How to Thaw a Frozen Pipe
Before you do anything, shut off the water supply to that section of plumbing (or the entire house if that’s the only option) because the real trouble begins after the thaw. That's because frozen water may be acting as a plug, preventing water from spilling out of the cracks in your pipes. When that plug is eventually thawed, water gushes out. Make sure to be ready with a mop, bucket, and towels in case there’s a plumbing leak. It’s not the frozen pipes that really get plumber's phones ringing, It’s the thawing pipes that leak and spew water after a hard freeze.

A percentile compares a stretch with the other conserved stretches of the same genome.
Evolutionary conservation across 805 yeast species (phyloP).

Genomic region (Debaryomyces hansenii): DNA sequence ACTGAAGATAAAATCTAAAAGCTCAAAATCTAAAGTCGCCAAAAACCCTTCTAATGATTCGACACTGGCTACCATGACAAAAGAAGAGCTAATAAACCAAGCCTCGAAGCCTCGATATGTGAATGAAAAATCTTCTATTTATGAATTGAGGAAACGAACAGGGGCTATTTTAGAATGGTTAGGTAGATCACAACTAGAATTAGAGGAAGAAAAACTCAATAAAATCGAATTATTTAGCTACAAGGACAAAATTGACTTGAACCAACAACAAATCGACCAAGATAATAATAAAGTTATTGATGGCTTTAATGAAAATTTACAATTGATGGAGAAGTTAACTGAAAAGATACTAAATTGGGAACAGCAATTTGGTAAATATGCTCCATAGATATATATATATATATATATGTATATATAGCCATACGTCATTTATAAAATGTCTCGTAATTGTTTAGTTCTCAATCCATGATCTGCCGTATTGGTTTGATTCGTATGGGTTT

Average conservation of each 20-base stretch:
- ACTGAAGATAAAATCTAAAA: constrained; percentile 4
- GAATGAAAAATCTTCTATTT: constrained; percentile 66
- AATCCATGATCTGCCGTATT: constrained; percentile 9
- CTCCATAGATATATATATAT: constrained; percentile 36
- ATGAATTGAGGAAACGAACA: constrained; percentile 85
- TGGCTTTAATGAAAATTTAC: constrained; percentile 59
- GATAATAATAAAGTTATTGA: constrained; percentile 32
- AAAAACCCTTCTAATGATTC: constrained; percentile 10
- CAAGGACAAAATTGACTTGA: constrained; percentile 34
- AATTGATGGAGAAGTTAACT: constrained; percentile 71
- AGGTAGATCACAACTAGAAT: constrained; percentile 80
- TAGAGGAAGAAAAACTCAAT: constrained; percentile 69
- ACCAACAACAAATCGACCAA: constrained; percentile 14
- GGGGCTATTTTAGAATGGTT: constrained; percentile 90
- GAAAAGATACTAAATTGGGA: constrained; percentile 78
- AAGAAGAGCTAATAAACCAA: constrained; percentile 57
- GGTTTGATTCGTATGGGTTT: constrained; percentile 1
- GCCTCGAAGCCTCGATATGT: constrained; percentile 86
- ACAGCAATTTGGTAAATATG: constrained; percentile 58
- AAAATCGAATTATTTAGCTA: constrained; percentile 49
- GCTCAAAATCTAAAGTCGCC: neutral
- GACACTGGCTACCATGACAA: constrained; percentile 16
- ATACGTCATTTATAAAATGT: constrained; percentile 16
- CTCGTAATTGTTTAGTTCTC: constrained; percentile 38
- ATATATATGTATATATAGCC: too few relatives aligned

Use a space heater, heat lamp, or hair dryer to thaw the frozen length of pipe. Wrapping freezing pipes with thermostatically controlled heat tape (from $50 to $200, depending on length) is also an effective way to quickly thaw a trouble spot.
Never thaw pipes using a propane torch, which presents a fire risk.
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